For so many years, Omar Khadr has remained a phantom. Everyone knows his name, his story, but precious few have actually seen him in the flesh. Although he turned 27 last week, his 12th consecutive birthday behind bars, most Canadians only know him as that fresh-faced teenager staring out from his passport photo.
That is about to change. More than a decade after he was shot and captured by U.S. forces in war-torn Afghanistan—and transferred to the notorious Guantanamo Bay prison camp—Omar Khadr is scheduled to make his first public appearance in Canada today: at a courthouse in downtown Edmonton. “He is a bit scared,” says Dennis Edney, Khadr’s longtime lawyer. “But at the same time, he wants to get out of prison, so he’s glad. The one thing he did say to me was he is looking forward to being in a real courtroom as opposed to the ones at Guantanamo.”
By now, Khadr’s journey to this moment needs little introduction. His al-Qaeda family. The firefight. The grenade that killed an American army medic. Just 15 years old when he was taken into U.S. custody in July 2002, Khadr was eventually shipped to Gitmo, where he claims to have endured years of vicious torture. Once, he said, interrogators used him as a “human mop” to clean up his urine.
Ordered to stand trial at a U.S. military commission, Khadr agreed to plead guilty in 2010 to five separate charges, including the battlefield murder of Sgt. 1st Class Christopher Speer. The deal came with an eight-year sentence, and a promise to allow Khadr, after one more year in Cuba, to serve the rest of his term in a Canadian prison. (It actually took two years for the Harper government to approve Khadr’s transfer, and only after a Maclean’s cover story revealed the truth about a crucial jailhouse interview Khadr conducted with an American psychiatrist.)
Since returning home, Khadr has been locked in a maximum security facility, first in Ontario, now in Alberta. That designation is at the heart of today’s habeas corpus hearing. “What I’m arguing, essentially, is that Omar Khadr has been placed in the wrong institution,” Edney says. “There is no documentation whatsoever or any analysis ever done as to where they should place Omar Khadr. They just threw him in maximum security.” Simply put, Edney says Khadr is being illegally detained as an adult for crimes he committed as a youth.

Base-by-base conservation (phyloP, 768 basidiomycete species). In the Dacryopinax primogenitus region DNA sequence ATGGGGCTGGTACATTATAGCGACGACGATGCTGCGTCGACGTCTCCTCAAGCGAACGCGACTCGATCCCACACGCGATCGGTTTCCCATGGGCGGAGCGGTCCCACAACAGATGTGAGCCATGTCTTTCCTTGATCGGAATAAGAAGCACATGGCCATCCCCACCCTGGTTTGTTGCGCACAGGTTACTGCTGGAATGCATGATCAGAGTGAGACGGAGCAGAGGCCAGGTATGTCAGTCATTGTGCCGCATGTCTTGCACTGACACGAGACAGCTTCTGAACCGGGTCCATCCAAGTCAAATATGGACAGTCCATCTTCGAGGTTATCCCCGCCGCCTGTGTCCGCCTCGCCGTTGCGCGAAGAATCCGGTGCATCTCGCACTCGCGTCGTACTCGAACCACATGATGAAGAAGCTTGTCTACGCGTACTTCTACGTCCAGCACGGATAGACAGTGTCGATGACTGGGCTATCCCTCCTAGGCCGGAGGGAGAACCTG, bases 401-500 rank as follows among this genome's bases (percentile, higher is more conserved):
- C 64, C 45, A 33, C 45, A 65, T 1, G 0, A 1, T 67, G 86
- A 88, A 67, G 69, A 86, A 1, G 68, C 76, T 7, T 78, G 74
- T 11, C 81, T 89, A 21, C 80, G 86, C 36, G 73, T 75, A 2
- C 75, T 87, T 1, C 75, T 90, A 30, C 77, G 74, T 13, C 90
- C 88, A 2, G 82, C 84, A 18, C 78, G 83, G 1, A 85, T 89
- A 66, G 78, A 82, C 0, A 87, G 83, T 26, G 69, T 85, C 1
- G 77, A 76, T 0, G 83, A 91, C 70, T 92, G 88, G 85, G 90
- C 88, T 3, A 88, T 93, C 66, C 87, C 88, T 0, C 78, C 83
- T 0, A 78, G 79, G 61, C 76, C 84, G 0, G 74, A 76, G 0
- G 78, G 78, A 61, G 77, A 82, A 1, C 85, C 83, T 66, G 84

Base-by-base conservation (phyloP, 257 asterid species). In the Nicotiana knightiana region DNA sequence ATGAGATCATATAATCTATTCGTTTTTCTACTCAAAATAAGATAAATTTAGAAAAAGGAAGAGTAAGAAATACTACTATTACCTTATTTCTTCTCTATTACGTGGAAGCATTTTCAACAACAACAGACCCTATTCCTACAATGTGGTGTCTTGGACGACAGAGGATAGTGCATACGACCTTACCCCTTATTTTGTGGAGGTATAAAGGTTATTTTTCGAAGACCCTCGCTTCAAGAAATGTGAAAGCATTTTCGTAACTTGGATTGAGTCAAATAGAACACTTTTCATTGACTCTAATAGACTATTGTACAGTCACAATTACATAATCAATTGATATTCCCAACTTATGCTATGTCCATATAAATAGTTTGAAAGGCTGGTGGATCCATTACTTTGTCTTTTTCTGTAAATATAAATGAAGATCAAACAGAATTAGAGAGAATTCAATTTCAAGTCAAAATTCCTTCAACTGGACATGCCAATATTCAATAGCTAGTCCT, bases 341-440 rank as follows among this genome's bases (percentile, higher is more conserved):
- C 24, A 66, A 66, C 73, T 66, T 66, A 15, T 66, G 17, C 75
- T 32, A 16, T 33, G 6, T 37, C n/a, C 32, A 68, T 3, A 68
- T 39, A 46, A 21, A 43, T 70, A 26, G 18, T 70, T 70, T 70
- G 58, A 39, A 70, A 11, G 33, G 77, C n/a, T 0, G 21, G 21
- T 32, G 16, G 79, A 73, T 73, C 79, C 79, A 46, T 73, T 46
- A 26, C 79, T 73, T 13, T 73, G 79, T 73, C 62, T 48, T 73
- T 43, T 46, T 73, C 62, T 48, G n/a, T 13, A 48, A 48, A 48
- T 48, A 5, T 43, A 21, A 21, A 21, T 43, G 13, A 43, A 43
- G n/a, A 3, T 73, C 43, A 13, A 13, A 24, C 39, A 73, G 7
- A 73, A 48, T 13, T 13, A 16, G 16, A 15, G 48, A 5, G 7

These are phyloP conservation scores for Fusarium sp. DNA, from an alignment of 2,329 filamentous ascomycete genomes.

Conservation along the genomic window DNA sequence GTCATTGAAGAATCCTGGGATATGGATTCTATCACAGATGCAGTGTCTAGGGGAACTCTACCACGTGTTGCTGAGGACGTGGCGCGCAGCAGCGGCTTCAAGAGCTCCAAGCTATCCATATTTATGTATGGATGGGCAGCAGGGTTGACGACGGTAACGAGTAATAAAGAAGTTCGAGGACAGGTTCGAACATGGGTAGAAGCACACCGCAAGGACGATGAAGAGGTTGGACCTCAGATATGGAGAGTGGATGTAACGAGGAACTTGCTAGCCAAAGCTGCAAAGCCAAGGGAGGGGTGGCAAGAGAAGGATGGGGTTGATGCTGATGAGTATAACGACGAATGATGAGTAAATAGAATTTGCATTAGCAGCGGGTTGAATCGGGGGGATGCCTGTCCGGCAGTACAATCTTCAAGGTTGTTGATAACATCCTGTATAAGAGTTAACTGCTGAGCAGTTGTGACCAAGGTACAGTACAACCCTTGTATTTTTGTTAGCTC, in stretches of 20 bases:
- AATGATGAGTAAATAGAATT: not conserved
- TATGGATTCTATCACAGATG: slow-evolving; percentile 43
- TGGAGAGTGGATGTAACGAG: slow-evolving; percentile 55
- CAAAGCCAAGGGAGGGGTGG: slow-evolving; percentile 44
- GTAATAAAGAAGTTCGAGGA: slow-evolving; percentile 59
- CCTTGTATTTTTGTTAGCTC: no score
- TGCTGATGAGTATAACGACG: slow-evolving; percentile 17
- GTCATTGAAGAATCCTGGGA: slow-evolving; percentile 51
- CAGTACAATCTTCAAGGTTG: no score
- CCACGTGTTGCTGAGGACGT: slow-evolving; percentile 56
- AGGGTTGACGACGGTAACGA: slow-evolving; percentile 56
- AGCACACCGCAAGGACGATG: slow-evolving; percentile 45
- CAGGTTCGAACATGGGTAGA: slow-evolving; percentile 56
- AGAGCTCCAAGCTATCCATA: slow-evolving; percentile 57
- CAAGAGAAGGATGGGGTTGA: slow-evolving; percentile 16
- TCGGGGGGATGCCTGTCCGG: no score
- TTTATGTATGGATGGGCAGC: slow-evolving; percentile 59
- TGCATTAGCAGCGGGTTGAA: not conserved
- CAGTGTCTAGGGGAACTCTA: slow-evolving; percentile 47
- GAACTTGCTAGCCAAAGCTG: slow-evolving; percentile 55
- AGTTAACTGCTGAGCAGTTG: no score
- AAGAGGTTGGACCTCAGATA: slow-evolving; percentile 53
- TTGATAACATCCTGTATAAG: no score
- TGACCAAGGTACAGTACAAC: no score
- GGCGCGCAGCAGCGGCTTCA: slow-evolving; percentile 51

If a judge agrees, Khadr could be transferred to a provincial institution, greatly improving his chances for parole. (As of July, Khadr is eligible to apply for full parole, but he is waiting until after his habeas corpus application to test the waters.) But as even Edney concedes, today’s court hearing is as much about public relations as it is about the law. “Absolutely,” he says. “Absolutely. I want people to see Omar Khadr. We only have a one-sided view of him. No one has seen him, no one has spoken to him, and in the meantime, the government continues to call him all kinds of things. They need to show that he is being justifiably treated as a terrorist, and he is not a terrorist.”
On paper, of course that’s exactly what he is: a convicted terrorist. But Edney, who has known Khadr for years—and has grown to love him like a son—is desperate to prove that his infamous client is a peaceful, harmless Canadian. Edney is so confident Khadr is not a threat that he has agreed to let him live with his family after he is freed from prison, whenever that is. “We will have him go to university, we will try to help him to readjust as a non-notorious individual known to the public, and let him get on with his life,” Edney says. “That is what he wants. He doesn’t want publicity. He just wants to disappear and get on with his life.”
Today’s court hearing, despite its dramatics, is just one more step toward that goal. When it’s over, and the satellite television trucks drive away, Khadr will do what he has done again and again: return to a cell, and wait for news.
“I think we are both desperate,” Edney says. “He is desperate to get out, and I am desperate to get him out, because I can’t continue to spend my life fighting for Omar Khadr. He turned 27 last Saturday. He’s been behind bars since he was 15. I have represented guys who did terrible deeds and they were back on the streets in five, six, or seven years. I don’t know how much more this kid can handle.”